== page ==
THE Parole Board’s decision that Tracey Connelly should be released from prison will raise real concerns and justified anger. Her son Peter, otherwise known as Baby P, died in August 2007. He was 17 months old and had more than 50 injuries.
In 2009, Connelly was given a so-called “imprisonment for public protection” sentence, with a requirement that she should serve at least five years.
When released – with the date to be decided by the Home Secretary – she will be on licence for life. This means that if she re-offends she will be liable to be sent back to prison.
In one sense she has served her time and paid her dues. Yet many will ask whether five years is long enough for causing the death of a child.
When passing sentence, judges are constrained by the law. However the law as it stands is inadequate, failing to reflect how the public view these cases. It is now the job of Parliament to change it.
Sentencing powers should be increased to reflect the gravity of the offences, and with that the message is sent out that child abuse, however it manifests itself, will be met with the toughest of punishments. There must also be a far more vigorous investigatory process that does not inadvertently allow children to “disappear”.
It is astonishing that in 21st century Britain children still die through neglect and cruelty.
I struggle to find a simple or single answer, but the Baby P case and, more recently, that of four-year-old Hamzah Khan in Bradford, provide some clues – along with opportunities to learn from their tragic and arguably avoidable deaths.
Both boys died through the failings of their mothers. Hamzah through neglect having been allowed to starve to death in appalling conditions, Baby P as a result of being subjected to abuse by his mother, her partner and his brother.
Both mothers were undoubtedly inadequate in many ways. They did not have to allow their children to live the lives they did. They made a choice and ultimate responsibility must rest with them. Help was available if they felt they could not cope.
Crucially, however, both Peter and Hamzah were failed by the system. As a supposedly civilised and advanced country, we have a social welfare system that is meant to be there to help and protect from cradle to grave.
Yet these two boys came on to the system’s radar and then disappeared. They were effectively forgotten. This was not deliberate, but it appears to have possibly happened by default, and that is the problem.
Hamzah and Baby P are the latest in a line of cases where deaths are the end result of a system that does not quite work.
We are familiar with stories of doctors failing to spot broken bones, and social workers failing to act on visible signs of neglect, and we could be forgiven for our weariness and disgust.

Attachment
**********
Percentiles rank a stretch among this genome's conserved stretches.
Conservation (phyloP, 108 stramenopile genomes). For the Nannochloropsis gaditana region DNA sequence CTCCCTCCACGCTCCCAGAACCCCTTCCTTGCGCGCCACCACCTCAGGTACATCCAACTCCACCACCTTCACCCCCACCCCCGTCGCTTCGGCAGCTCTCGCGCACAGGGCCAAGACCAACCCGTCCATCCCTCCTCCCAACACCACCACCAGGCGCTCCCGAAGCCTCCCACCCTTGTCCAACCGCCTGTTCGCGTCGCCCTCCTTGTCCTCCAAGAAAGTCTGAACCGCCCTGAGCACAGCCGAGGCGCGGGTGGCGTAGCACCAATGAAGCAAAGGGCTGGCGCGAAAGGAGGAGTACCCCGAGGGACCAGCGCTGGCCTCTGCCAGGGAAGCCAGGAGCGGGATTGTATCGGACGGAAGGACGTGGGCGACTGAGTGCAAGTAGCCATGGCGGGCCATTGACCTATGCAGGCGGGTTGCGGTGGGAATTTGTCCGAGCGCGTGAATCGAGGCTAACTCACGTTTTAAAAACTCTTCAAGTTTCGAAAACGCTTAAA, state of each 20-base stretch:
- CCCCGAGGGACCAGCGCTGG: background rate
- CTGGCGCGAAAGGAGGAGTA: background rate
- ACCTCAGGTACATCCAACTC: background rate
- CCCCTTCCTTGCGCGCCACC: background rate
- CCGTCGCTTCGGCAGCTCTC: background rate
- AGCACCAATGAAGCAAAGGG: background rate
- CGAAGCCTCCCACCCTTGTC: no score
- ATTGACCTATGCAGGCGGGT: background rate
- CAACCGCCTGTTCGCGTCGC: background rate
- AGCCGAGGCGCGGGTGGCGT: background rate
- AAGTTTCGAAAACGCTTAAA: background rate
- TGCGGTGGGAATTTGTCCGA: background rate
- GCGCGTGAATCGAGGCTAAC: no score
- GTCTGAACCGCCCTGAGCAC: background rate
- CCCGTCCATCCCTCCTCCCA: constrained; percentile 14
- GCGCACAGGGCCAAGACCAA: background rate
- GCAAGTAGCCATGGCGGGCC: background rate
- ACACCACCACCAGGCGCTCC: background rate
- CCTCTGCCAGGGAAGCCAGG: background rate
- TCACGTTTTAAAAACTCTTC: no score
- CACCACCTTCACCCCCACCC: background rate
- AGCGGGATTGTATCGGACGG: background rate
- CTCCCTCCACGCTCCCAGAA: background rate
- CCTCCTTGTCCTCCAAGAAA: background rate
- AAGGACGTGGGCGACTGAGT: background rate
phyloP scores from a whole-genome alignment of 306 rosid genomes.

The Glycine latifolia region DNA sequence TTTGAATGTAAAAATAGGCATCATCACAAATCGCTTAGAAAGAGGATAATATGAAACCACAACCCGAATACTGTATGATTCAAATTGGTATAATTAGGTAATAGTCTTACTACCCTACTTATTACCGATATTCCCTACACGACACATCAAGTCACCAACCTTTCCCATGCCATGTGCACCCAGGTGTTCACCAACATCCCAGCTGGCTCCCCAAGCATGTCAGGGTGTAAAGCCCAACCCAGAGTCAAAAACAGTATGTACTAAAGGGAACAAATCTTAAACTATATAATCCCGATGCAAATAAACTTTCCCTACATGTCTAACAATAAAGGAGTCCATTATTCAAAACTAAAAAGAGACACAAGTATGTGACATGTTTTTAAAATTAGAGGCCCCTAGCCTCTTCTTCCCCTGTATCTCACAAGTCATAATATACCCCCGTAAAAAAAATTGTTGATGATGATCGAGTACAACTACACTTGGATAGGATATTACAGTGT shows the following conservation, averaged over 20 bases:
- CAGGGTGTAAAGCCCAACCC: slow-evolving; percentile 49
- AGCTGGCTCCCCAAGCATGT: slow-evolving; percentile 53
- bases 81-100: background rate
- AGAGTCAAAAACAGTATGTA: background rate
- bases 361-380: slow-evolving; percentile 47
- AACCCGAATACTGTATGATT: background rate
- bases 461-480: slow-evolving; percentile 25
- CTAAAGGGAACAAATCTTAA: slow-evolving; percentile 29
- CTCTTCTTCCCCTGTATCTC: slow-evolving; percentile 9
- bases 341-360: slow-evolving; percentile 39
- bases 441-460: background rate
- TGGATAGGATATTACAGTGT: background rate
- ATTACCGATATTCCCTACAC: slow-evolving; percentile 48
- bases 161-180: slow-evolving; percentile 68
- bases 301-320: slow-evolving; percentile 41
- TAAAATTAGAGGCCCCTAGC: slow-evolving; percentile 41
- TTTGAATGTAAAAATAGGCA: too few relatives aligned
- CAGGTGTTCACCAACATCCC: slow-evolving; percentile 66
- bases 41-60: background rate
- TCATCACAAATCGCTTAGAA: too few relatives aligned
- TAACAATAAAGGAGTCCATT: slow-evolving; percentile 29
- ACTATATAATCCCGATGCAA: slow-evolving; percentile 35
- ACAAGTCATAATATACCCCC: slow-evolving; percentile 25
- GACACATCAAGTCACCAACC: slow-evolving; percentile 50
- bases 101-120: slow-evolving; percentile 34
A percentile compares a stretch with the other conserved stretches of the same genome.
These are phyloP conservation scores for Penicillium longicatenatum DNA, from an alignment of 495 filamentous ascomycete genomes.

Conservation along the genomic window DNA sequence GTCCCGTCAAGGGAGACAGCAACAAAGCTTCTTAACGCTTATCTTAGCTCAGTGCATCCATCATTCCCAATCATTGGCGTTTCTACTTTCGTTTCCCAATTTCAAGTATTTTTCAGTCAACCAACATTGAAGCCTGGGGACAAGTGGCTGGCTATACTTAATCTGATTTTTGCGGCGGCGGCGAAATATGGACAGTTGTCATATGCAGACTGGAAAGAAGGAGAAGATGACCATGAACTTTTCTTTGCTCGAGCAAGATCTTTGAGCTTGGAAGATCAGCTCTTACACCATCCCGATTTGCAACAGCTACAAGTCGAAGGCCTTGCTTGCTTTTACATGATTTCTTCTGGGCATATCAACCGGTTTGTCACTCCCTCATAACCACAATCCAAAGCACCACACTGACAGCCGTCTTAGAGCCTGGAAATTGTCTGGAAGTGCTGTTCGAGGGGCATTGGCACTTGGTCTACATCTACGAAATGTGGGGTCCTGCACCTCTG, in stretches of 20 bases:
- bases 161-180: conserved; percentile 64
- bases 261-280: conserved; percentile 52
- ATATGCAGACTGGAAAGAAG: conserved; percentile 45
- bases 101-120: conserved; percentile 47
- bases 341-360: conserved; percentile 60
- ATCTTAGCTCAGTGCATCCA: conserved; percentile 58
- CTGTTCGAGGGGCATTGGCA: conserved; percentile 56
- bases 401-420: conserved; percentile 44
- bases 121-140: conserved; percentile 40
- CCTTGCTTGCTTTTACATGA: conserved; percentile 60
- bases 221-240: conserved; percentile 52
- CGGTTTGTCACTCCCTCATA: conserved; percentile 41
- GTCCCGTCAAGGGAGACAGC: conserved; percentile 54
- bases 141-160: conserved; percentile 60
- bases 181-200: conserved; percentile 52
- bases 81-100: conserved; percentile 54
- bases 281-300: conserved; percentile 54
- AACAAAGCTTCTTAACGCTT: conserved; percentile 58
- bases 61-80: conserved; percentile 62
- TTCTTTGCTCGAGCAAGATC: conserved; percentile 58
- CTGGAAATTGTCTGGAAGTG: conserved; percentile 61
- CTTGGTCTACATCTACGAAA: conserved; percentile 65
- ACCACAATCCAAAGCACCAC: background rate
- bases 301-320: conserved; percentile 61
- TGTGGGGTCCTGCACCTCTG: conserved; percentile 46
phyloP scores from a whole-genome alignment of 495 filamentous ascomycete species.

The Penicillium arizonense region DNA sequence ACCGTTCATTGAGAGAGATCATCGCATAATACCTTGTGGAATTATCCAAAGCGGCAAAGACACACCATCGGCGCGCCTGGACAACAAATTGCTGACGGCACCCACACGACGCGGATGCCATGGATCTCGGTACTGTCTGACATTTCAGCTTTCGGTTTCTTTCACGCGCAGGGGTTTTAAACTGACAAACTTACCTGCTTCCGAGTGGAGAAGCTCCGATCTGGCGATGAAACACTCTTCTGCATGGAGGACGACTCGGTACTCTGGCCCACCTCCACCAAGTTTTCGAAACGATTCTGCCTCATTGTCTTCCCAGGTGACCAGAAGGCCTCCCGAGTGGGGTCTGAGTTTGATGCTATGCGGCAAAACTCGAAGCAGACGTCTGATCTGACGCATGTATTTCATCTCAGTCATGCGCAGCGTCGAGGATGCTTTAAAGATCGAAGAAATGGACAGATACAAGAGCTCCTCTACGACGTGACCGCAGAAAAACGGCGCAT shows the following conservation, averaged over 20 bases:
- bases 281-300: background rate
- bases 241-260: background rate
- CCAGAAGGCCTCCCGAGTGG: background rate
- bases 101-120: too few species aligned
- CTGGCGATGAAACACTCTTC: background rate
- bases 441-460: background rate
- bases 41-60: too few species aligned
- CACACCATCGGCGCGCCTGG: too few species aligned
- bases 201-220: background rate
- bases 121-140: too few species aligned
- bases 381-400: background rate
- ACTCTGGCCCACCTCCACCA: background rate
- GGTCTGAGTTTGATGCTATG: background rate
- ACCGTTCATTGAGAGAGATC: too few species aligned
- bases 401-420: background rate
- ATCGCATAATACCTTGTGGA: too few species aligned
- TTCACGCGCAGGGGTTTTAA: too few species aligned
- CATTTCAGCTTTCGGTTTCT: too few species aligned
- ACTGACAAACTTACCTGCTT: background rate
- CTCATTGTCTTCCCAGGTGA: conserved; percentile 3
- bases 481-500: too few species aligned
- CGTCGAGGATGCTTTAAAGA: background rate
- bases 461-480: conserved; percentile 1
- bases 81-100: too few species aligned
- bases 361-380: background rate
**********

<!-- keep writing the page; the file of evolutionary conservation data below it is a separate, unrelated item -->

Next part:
Social workers have a tough job, as do hospital staff, but they, along with the police, are in the front line when it comes to child protection, and with this comes responsibilities. Those responsibilities now need to be enhanced – and extended – with mandatory reporting which might minimise the risk of vulnerable children falling off the radar.
It would mean that anyone who works with children would be obliged, by law, to report their concerns about a child which should then trigger a social services and police investigation.
Mandatory reporting laws are already in place in Australia, Canada, Denmark, Finland, South Africa, Sweden, America and New Zealand – and those who fail in their duties are brought to account. But there is currently no legal requirement here.
There also needs to be follow-up in every case, because checking and being satisfied that all is well is not fool-proof – as these two cases have shown.
Child abusers can be devious and manipulative, and there is insufficient recognition at the moment that this is a difficult risk factor to counter.
What we all want to see is that cases involving children who may be at risk are thoroughly investigated and the children given the protection they need.
Mandatory reporting is not the magic solution that will confine child abuse to the past, but it is a practical step that can help to give greater protection to vulnerable children.
If this was the law now, would Hamzah Khan and Peter Connelly still be alive?
We can never know for sure, but the failings in their cases demonstrate that the odds of such children “disappearing” would have been greatly reduced.
*Alan Collins is a partner at Pannone Solicitors and one of Britain’s top child abuse lawyers. He has acted on behalf of the victims of disgraced presenters Jimmy Savile and Stuart Hall.